by Tom Vercauteren, Aymeric Perchant and Nicholas Ayache

Fibered confocal microscopy allows the acquisition of in vivo and in situ images at the cellular level, in combination with standard endoscopic procedures or needle biopsies for solid organs. This makes it a promising tool for clinical molecular imaging, an activity aiming at in vivo characterization and measurement of biological processes. Confocal microscopy images represent a new source of information for developing patient-specific digital models that integrate knowledge of cellular dynamics. This is also an unrivaled technique for refining digital patient models down to the microscopic level.

Current medical practice is moving towards more quantitative and personalized methods of diagnosis and decision-making. This has led to a need for more complex and detailed patient-specific digital models. The resolution at which the model is described is important and may vary from macroscopic to microscopic and even molecular scales, ideally through multiscale descriptions. As these individualized models start to integrate knowledge of cellular dynamics, it becomes crucial to acquire patient-specific information at the cellular level.

The goal of the cooperation between the Asclepios research group at INRIA Sophia Antipolis and the company Mauna Kea Technologies (MKT), Paris, is to develop advanced image analysis tools capable of extracting the pertinent information from in vivo confocal microscopy images. This is a first step towards the integration of individualized cellular dynamics information in the physiological models we develop at Asclepios.

Fibered Confocal Microscopy
Mauna Kea Technologies - Cellvizio® family of endo-microscopes rely on a unique approach for the in vivo and in situ exploration of living organisms. Simply stated, this involves putting a microscope objective at the end of an ultra-thin, three meter long optic fiber.

The Cellvizio® acquires image sequences of microscopic resolution, displays them in real time and enables live measurements. The confocal miniprobe, one of the Cellvizio®'s three components, is a custom-built highly advanced optical imaging probe incorporating a proprietary fiber bundle and objective lens technology. Coupled to the laser scanning unit, the sophisticated image processing software renders real-time dynamic image sequences with a lateral resolution as fine as 2.5µm and a field of view of up to 600µm at 12 frames per second.

Figure 1: Fibered confocal microscopy allows the clinician to perform micron-scale resolution optical biopsies and to diagnose the state of a tissue in vivo and in real time. Left: Normal gastric pits. Courtesy: PD. Dr. A. Meining, Klinikum rechts der Isar, Munich. Right: Alveolar Network. Courtesy: Pr. L. Thiberville, CHU Charles Nicolle, Rouen.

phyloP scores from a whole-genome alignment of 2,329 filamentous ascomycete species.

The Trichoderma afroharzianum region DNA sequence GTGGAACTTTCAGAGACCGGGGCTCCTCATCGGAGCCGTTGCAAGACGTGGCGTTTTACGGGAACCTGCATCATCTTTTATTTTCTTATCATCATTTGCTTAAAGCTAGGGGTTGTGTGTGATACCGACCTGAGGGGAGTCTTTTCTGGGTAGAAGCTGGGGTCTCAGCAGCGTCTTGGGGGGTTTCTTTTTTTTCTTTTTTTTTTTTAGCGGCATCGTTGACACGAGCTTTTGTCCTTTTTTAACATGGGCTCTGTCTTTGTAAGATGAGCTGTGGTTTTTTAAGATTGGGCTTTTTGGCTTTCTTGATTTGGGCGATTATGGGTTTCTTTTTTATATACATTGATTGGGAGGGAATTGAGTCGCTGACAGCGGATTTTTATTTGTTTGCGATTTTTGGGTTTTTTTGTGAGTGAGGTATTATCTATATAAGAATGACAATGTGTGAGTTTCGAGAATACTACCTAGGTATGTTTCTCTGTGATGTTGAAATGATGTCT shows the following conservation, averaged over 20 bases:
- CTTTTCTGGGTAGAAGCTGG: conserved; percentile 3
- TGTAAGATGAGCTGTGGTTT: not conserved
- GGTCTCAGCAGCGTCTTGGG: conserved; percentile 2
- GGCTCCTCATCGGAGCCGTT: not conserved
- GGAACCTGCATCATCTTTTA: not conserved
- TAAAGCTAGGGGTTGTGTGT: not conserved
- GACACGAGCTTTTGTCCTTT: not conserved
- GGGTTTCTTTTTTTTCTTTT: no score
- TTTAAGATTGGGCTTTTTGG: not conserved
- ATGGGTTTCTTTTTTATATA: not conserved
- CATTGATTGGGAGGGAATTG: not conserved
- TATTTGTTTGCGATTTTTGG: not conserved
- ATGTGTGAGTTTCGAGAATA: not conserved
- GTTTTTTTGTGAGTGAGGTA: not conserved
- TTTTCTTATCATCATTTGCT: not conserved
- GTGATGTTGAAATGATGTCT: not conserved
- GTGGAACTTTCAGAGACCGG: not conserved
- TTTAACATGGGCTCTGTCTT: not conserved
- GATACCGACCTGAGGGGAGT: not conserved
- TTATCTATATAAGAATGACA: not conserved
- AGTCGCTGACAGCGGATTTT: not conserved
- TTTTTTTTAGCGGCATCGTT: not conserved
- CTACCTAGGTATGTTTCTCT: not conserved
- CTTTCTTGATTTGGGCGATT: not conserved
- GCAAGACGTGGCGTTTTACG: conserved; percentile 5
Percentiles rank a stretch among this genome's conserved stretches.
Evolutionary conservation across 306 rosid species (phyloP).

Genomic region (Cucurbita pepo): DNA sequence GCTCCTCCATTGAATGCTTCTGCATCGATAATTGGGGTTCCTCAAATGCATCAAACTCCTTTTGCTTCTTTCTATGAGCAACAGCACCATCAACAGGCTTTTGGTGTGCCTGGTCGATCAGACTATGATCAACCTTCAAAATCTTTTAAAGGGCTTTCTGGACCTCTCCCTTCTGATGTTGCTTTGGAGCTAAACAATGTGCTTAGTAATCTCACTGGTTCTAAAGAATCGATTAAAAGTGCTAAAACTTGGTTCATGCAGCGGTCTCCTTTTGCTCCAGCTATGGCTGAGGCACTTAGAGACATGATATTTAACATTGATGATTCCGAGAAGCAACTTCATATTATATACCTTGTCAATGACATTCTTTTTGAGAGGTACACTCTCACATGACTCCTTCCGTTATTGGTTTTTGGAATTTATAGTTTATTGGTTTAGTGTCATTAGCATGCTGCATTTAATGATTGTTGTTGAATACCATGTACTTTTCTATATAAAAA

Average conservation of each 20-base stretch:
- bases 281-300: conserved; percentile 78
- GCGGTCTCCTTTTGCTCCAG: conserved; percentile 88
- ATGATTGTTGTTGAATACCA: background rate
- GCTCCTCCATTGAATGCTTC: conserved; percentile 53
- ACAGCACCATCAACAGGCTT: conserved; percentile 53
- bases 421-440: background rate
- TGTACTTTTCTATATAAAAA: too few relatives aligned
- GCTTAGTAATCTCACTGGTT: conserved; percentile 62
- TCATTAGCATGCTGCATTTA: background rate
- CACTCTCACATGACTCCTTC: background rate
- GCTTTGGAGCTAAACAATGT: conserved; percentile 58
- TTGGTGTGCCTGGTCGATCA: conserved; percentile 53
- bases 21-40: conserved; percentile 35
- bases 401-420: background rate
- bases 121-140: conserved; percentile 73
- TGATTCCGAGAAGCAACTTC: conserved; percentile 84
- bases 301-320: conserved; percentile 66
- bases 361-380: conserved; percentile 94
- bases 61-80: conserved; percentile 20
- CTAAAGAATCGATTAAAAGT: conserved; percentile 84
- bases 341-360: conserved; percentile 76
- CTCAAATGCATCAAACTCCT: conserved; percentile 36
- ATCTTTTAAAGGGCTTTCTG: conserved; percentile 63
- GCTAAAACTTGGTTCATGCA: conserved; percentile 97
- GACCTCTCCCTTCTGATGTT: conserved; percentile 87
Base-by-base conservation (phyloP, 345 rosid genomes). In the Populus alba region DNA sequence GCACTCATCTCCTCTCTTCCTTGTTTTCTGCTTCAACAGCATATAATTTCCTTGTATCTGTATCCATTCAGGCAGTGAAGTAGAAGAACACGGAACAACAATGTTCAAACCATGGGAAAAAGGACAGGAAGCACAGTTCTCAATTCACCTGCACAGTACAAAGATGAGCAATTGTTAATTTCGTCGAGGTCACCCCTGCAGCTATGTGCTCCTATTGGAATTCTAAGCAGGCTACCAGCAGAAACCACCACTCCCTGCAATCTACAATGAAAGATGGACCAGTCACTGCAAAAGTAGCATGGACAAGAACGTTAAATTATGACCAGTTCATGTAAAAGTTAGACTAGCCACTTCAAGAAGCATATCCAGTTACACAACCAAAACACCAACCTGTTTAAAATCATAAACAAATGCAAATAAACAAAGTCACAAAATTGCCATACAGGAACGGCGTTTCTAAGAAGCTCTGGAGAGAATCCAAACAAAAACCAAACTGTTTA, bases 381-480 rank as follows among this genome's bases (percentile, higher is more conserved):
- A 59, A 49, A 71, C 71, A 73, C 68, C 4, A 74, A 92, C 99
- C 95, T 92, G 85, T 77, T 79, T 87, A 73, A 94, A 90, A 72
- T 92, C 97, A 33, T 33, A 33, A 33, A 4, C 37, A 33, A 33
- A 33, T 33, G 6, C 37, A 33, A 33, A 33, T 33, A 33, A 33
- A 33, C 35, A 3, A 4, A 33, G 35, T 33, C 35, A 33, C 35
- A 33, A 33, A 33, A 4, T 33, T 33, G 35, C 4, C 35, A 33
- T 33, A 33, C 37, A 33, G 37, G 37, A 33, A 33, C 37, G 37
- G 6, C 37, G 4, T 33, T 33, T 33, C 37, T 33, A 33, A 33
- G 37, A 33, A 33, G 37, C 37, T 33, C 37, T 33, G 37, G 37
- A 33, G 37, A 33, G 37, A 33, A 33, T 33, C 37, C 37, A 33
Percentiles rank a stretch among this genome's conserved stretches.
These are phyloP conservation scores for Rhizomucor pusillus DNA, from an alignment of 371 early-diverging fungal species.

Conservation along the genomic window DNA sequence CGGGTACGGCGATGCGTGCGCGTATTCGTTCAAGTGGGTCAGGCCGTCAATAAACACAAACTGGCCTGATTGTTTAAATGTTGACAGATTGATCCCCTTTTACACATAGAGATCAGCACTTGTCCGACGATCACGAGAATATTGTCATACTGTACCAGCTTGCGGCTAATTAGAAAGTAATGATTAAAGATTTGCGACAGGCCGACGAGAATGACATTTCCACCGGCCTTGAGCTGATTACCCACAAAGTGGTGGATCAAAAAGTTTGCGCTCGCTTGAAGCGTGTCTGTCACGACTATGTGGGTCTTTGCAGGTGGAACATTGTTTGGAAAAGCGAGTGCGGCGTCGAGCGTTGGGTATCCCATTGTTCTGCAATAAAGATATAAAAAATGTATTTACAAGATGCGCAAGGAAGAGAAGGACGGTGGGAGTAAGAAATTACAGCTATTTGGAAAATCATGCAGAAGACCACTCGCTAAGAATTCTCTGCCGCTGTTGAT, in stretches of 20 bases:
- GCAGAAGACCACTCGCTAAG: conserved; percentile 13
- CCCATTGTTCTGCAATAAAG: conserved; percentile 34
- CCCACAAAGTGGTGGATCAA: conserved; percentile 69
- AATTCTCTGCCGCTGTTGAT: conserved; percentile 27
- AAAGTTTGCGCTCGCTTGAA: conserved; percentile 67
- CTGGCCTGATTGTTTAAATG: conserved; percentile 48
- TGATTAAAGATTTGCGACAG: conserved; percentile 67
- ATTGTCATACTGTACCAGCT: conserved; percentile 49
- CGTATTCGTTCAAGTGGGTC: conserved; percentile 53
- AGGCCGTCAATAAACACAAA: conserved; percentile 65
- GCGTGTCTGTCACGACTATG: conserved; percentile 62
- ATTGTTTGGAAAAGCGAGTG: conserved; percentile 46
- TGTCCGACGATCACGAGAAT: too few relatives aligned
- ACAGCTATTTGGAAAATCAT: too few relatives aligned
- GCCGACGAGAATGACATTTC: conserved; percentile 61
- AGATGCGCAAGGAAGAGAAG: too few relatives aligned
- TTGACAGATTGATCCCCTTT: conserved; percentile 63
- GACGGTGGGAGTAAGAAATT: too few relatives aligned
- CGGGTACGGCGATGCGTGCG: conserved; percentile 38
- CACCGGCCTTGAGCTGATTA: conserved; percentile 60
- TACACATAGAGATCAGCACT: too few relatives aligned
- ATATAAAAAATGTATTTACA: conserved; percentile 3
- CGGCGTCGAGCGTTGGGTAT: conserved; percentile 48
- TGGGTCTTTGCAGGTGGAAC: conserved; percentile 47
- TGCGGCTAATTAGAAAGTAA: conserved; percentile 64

Figure 1: Fibered confocal microscopy allows the clinician to perform micron-scale resolution optical biopsies and to diagnose the state of a tissue in vivo and in real time. Left: Normal gastric pits. Courtesy: PD. Dr. A. Meining, Klinikum rechts der Isar, Munich. Right: Alveolar Network. Courtesy: Pr. L. Thiberville, CHU Charles Nicolle, Rouen.
Figure 2: Mosaic reconstructions can increase the field of view while enhancing the image definition. Top: Healthy colonic mucosa (26 images). Bottom: Microscopic colitis (98 images).
Figure 2: Mosaic reconstructions can increase the field of view while enhancing the image definition. Top: Healthy colonic mucosa (26 images). Bottom: Microscopic colitis (98 images).

This specific imaging modality raises certain image processing problems. For example the raw data generated by the instrument shows geometric distortions and a non-uniform honeycomb pattern due to the modulation of the fiber optic bundle. This makes the data impracticable for automated analysis if left untreated. Algorithms that take on the image reconstruction task in real time have thus been developed in order to provide high-quality, smooth-motion video sequences.

Bridging the Gap between Micro- and Macroscopic Scales
Fibered confocal microscopy can unveil in real time the cellular structure of the observed tissue. However, as interesting as dynamic sequences may be during the time of the medical procedure or biological experiment, it is necessary to have an efficient representation of the entire imaged region. Mosaicing techniques can be used to provide this representation. However classical algorithms do not take into account the characteristics of fibered confocal microscopy, namely motion distortions, irregularly sampled frames and non-rigid deformations of the imaged tissue. This is why specific novel algorithms were developed.

With these mosaics, quantitative and statistical analysis becomes possible over a wide field of view. The quality of the data that can be used to build cellular-level patient-specific models is thus improved. Moreover, mosaicing for microscopic images is a means of bridging the gap between microscopic and macroscopic scales. The combination of Cellvizio® and image processing therefore provides a unique way to build patient-specific digital models at the microscopic scale.

Links:
http://www.maunakeatech.com
http://www-sop.inria.fr/asclepios

Please contact:
Tom Vercauteren, Aymeric Perchant
Mauna Kea Technologies, Paris, France
Tel: +33 1 48 24 11 43
E-mail: tom@maunakeatech.com, aymeric@maunakeatech.com

Nicholas Ayache
Asclepios project team, INRIA, Sophia Antipolis, France
Tel: +33 4 92 38 76 60
E-mail: nicholas.ayache@sophia.inria.fr

Next issue: July 2019
Special theme:
Digital Health
Call for the next issue
Get the latest issue to your desktop
RSS Feed